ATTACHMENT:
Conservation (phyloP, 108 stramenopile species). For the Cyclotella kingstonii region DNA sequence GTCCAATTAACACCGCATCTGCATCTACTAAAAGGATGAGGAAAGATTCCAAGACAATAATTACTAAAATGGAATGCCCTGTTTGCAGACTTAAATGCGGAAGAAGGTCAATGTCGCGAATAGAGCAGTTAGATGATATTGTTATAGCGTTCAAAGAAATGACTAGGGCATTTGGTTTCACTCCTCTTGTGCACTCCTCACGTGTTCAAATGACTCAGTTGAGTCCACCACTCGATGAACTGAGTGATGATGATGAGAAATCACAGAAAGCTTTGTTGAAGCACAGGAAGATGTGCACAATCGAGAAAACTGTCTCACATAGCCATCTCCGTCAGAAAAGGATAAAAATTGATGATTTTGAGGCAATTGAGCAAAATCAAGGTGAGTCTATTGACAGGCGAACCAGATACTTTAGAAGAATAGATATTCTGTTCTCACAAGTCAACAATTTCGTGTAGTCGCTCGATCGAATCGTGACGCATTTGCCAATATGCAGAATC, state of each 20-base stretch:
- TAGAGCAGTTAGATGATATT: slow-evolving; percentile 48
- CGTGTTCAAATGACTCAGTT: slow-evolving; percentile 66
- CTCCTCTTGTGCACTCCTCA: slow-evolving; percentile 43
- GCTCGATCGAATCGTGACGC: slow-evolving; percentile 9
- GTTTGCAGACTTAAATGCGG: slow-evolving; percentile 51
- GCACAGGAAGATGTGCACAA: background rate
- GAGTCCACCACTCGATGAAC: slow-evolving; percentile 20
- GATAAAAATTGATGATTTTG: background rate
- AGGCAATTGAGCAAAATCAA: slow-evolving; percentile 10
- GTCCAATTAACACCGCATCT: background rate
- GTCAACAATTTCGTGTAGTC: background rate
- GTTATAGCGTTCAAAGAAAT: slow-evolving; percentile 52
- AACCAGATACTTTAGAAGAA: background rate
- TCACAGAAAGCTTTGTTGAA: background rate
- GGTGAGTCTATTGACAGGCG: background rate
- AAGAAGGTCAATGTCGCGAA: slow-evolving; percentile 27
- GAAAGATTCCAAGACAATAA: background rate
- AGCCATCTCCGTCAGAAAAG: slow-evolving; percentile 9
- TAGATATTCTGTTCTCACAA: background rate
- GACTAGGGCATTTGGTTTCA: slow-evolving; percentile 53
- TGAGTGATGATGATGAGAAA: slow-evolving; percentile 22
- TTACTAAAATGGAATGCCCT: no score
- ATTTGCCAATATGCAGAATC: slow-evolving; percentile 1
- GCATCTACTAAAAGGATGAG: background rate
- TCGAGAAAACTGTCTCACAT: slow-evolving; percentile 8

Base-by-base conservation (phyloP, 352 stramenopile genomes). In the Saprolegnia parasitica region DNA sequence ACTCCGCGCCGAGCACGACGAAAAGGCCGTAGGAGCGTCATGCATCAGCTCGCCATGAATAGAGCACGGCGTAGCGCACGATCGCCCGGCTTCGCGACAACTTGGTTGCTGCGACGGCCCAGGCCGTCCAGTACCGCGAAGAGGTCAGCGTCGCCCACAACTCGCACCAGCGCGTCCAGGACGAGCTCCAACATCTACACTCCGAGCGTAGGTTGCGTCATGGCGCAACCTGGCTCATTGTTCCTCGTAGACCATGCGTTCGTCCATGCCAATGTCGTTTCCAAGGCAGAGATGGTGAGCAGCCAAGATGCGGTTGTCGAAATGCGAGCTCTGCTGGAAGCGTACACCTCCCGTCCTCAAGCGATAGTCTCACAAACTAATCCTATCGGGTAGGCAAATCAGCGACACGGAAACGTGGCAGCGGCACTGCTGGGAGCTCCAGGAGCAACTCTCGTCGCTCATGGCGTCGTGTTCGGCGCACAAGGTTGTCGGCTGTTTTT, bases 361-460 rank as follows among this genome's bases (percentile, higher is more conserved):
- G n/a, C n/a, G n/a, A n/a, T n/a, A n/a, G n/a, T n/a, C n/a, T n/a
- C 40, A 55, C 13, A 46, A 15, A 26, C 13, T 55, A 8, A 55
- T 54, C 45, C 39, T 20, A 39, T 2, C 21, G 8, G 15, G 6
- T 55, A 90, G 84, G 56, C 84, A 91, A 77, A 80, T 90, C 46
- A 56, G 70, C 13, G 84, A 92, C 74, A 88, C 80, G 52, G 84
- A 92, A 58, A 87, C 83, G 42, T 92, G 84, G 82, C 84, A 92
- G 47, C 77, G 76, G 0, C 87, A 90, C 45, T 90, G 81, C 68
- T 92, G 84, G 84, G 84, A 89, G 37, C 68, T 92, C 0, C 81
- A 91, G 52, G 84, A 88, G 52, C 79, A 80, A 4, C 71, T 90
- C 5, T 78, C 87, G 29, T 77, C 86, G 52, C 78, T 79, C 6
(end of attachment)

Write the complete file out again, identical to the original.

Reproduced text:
Conservation (phyloP, 108 stramenopile species). For the Cyclotella kingstonii region DNA sequence GTCCAATTAACACCGCATCTGCATCTACTAAAAGGATGAGGAAAGATTCCAAGACAATAATTACTAAAATGGAATGCCCTGTTTGCAGACTTAAATGCGGAAGAAGGTCAATGTCGCGAATAGAGCAGTTAGATGATATTGTTATAGCGTTCAAAGAAATGACTAGGGCATTTGGTTTCACTCCTCTTGTGCACTCCTCACGTGTTCAAATGACTCAGTTGAGTCCACCACTCGATGAACTGAGTGATGATGATGAGAAATCACAGAAAGCTTTGTTGAAGCACAGGAAGATGTGCACAATCGAGAAAACTGTCTCACATAGCCATCTCCGTCAGAAAAGGATAAAAATTGATGATTTTGAGGCAATTGAGCAAAATCAAGGTGAGTCTATTGACAGGCGAACCAGATACTTTAGAAGAATAGATATTCTGTTCTCACAAGTCAACAATTTCGTGTAGTCGCTCGATCGAATCGTGACGCATTTGCCAATATGCAGAATC, state of each 20-base stretch:
- TAGAGCAGTTAGATGATATT: slow-evolving; percentile 48
- CGTGTTCAAATGACTCAGTT: slow-evolving; percentile 66
- CTCCTCTTGTGCACTCCTCA: slow-evolving; percentile 43
- GCTCGATCGAATCGTGACGC: slow-evolving; percentile 9
- GTTTGCAGACTTAAATGCGG: slow-evolving; percentile 51
- GCACAGGAAGATGTGCACAA: background rate
- GAGTCCACCACTCGATGAAC: slow-evolving; percentile 20
- GATAAAAATTGATGATTTTG: background rate
- AGGCAATTGAGCAAAATCAA: slow-evolving; percentile 10
- GTCCAATTAACACCGCATCT: background rate
- GTCAACAATTTCGTGTAGTC: background rate
- GTTATAGCGTTCAAAGAAAT: slow-evolving; percentile 52
- AACCAGATACTTTAGAAGAA: background rate
- TCACAGAAAGCTTTGTTGAA: background rate
- GGTGAGTCTATTGACAGGCG: background rate
- AAGAAGGTCAATGTCGCGAA: slow-evolving; percentile 27
- GAAAGATTCCAAGACAATAA: background rate
- AGCCATCTCCGTCAGAAAAG: slow-evolving; percentile 9
- TAGATATTCTGTTCTCACAA: background rate
- GACTAGGGCATTTGGTTTCA: slow-evolving; percentile 53
- TGAGTGATGATGATGAGAAA: slow-evolving; percentile 22
- TTACTAAAATGGAATGCCCT: no score
- ATTTGCCAATATGCAGAATC: slow-evolving; percentile 1
- GCATCTACTAAAAGGATGAG: background rate
- TCGAGAAAACTGTCTCACAT: slow-evolving; percentile 8

Base-by-base conservation (phyloP, 352 stramenopile genomes). In the Saprolegnia parasitica region DNA sequence ACTCCGCGCCGAGCACGACGAAAAGGCCGTAGGAGCGTCATGCATCAGCTCGCCATGAATAGAGCACGGCGTAGCGCACGATCGCCCGGCTTCGCGACAACTTGGTTGCTGCGACGGCCCAGGCCGTCCAGTACCGCGAAGAGGTCAGCGTCGCCCACAACTCGCACCAGCGCGTCCAGGACGAGCTCCAACATCTACACTCCGAGCGTAGGTTGCGTCATGGCGCAACCTGGCTCATTGTTCCTCGTAGACCATGCGTTCGTCCATGCCAATGTCGTTTCCAAGGCAGAGATGGTGAGCAGCCAAGATGCGGTTGTCGAAATGCGAGCTCTGCTGGAAGCGTACACCTCCCGTCCTCAAGCGATAGTCTCACAAACTAATCCTATCGGGTAGGCAAATCAGCGACACGGAAACGTGGCAGCGGCACTGCTGGGAGCTCCAGGAGCAACTCTCGTCGCTCATGGCGTCGTGTTCGGCGCACAAGGTTGTCGGCTGTTTTT, bases 361-460 rank as follows among this genome's bases (percentile, higher is more conserved):
- G n/a, C n/a, G n/a, A n/a, T n/a, A n/a, G n/a, T n/a, C n/a, T n/a
- C 40, A 55, C 13, A 46, A 15, A 26, C 13, T 55, A 8, A 55
- T 54, C 45, C 39, T 20, A 39, T 2, C 21, G 8, G 15, G 6
- T 55, A 90, G 84, G 56, C 84, A 91, A 77, A 80, T 90, C 46
- A 56, G 70, C 13, G 84, A 92, C 74, A 88, C 80, G 52, G 84
- A 92, A 58, A 87, C 83, G 42, T 92, G 84, G 82, C 84, A 92
- G 47, C 77, G 76, G 0, C 87, A 90, C 45, T 90, G 81, C 68
- T 92, G 84, G 84, G 84, A 89, G 37, C 68, T 92, C 0, C 81
- A 91, G 52, G 84, A 88, G 52, C 79, A 80, A 4, C 71, T 90
- C 5, T 78, C 87, G 29, T 77, C 86, G 52, C 78, T 79, C 6